So yesterday, I canceled my gym membership. I could list a bunch of somewhat legitimate reasons why, and rationalize the decision from a financial standpoint, but you would find that if you squinted your eyes, and looked at the text out of focus, my explanation would just reveal a hidden picture of a vagina. Don't worry ladies, I'm not referring to the fibromuscular tubular tract leading from the uterus to the exterior of your body. I'm talking about the ones that do things like wait for the walk signal to cross the street, or throw gardening parties.
My definitive action was the result of a two month, exercise free hedonism binge, during which I essentially payed the New York Sports Club $65 a month so I could eat pasta with butter three nights a week and drink six packs of Bud Heavys like they were Evian.
Upon entering the gym, I approached the front desk like a puppy who had just soiled the freshly installed carpet of its master's bedroom. The trainer who was working the entrance, a woman of maybe 45 whose build made mine look like that of Stephen Hawking, reached out to scan my membership card, which I had instinctively offered to her and then upon remembering why I came, had to pull away and put in my pocket like an infant trying to get into a nightclub with a fake ID. "I'm sorry," I said. "I actually need to speak with someone about canceling my membership." It would be difficult to describe the facial expression she made upon hearing this timid declaration, but it seemed to convey a harmonious blend of pity and disgust. "Just have a seat for a minute," she said.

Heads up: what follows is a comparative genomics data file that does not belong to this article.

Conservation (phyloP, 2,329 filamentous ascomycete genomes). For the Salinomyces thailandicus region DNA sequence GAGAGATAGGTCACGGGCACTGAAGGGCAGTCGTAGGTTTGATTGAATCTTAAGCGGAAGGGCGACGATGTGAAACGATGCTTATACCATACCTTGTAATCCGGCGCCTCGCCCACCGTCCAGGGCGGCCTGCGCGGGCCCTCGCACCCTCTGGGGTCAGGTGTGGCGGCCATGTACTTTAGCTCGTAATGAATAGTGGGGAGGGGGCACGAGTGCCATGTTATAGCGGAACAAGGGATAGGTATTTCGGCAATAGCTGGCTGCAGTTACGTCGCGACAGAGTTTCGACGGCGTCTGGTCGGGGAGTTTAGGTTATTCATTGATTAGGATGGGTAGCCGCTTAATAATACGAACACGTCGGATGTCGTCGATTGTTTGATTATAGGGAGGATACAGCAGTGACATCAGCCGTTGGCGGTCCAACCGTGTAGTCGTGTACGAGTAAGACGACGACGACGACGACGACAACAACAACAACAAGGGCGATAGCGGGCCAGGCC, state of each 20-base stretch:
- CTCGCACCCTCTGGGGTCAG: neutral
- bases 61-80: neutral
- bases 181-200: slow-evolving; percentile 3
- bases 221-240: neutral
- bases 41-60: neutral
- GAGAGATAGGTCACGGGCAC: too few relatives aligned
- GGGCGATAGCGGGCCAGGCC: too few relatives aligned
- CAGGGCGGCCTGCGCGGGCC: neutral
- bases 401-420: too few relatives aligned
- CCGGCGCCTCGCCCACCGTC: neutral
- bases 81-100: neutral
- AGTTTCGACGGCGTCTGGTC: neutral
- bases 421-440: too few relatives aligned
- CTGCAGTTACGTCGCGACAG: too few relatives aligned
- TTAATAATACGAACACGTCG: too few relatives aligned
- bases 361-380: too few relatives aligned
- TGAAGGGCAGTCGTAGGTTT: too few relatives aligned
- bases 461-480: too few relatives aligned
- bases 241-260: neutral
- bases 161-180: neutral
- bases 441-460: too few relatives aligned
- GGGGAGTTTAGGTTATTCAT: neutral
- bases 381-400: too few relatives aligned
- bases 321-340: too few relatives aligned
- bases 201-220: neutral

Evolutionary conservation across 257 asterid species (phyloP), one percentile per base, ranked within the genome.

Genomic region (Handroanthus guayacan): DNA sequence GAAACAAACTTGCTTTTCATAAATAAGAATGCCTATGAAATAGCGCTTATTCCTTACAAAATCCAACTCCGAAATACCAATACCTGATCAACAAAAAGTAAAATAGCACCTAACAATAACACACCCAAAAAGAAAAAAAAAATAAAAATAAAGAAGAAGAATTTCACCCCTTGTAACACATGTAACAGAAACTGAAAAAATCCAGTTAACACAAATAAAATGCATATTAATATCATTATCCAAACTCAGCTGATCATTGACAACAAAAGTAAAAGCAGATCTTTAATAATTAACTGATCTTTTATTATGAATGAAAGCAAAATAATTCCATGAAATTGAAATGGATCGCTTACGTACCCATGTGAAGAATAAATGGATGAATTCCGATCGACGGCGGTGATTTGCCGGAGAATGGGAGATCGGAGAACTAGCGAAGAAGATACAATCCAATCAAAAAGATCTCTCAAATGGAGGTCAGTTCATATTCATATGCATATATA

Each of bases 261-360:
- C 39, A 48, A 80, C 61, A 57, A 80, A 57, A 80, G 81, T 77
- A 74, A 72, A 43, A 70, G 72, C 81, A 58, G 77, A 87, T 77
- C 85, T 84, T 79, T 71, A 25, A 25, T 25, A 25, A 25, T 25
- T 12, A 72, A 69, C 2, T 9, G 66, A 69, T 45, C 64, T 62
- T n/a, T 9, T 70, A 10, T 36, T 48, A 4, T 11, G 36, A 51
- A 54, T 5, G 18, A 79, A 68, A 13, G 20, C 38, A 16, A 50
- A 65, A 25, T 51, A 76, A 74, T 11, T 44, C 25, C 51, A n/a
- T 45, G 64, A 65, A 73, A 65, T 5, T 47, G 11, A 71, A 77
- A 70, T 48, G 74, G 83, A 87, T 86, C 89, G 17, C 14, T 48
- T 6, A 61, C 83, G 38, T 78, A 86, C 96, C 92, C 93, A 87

For the next five to seven minutes I sat on a bench and watched people work out. Waves of patheticism and shame surged through my bloodstream and caused my vision to blur. "This is wrong," I thought. "What the hell am I doing?" And just as I was about to make a run for it, the voice of a rhinoceros bellowed at me from behind. "Eric?" Jesus Christ. I turned to see what can best be described as a well toned elephant with slicked back hair and a clipboard. "Yes," I squeaked. "I'm Eric."
"O.K., come on back to my office."
At this point I was so overwhelmed with guilt and self-loathing that my brain switched to auto-pilot. I was no longer in control of what came out of my mouth, and began responding to questions I didn't have any answers to.
"Why are you canceling your membership?"
"I'm moving. To Italy."
"How did you feel about your time at New York Sports Club?"
"I like going to the gym."
The next thing I know I am signing a piece of paper which, to paraphrase, said something along the lines of: I hereby confirm that I cannot handle the responsibilities of being a real man, and am consciously making the decision to hand in not only my membership card, but any semblance of respect once regarded towards me by this establishment."
Writing my signature made me come back to reality a little bit.
"Have a good time overseas," he said.
"What? Oh, right, thanks."
And with that I dragged myself out of this house of physical improvement, and with my tail between my legs, went home to have a snack.